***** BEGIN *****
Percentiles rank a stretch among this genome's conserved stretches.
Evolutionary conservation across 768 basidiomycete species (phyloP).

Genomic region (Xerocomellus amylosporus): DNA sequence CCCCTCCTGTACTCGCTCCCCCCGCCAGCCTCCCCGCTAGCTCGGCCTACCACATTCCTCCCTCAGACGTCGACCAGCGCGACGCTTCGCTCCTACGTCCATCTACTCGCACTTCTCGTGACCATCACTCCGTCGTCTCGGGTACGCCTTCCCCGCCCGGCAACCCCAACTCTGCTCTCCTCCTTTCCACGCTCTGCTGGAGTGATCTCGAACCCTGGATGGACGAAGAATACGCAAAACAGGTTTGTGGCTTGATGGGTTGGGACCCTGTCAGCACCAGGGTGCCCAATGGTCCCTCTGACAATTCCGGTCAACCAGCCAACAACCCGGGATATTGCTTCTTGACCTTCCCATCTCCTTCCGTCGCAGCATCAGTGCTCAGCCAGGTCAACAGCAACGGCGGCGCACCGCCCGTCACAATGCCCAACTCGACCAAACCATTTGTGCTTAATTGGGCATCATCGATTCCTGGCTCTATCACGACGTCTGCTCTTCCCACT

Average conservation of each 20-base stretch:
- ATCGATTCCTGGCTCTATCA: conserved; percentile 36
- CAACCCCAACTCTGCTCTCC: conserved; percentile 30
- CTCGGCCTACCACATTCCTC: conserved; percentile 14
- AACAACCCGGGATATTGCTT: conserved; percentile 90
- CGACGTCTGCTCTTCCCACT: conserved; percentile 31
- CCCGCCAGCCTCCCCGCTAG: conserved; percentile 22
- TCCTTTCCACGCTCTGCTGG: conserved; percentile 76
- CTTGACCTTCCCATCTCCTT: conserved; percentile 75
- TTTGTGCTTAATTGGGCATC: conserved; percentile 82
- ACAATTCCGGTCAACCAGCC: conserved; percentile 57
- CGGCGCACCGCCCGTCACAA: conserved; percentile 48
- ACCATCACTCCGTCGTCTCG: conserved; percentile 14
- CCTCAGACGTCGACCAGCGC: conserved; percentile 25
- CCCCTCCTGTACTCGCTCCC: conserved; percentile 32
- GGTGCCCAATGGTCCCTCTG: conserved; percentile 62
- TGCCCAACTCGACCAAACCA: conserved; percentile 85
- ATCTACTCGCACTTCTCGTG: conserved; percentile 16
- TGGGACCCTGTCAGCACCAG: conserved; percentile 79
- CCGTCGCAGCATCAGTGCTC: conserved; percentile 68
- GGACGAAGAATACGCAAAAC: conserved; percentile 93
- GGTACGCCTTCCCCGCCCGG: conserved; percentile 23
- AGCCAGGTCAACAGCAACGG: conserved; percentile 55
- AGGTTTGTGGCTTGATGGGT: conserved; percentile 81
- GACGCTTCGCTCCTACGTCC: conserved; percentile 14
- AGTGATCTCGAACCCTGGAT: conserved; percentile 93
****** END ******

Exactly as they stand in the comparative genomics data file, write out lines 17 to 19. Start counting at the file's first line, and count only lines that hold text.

- CCTCAGACGTCGACCAGCGC: conserved; percentile 25
- CCCCTCCTGTACTCGCTCCC: conserved; percentile 32
- GGTGCCCAATGGTCCCTCTG: conserved; percentile 62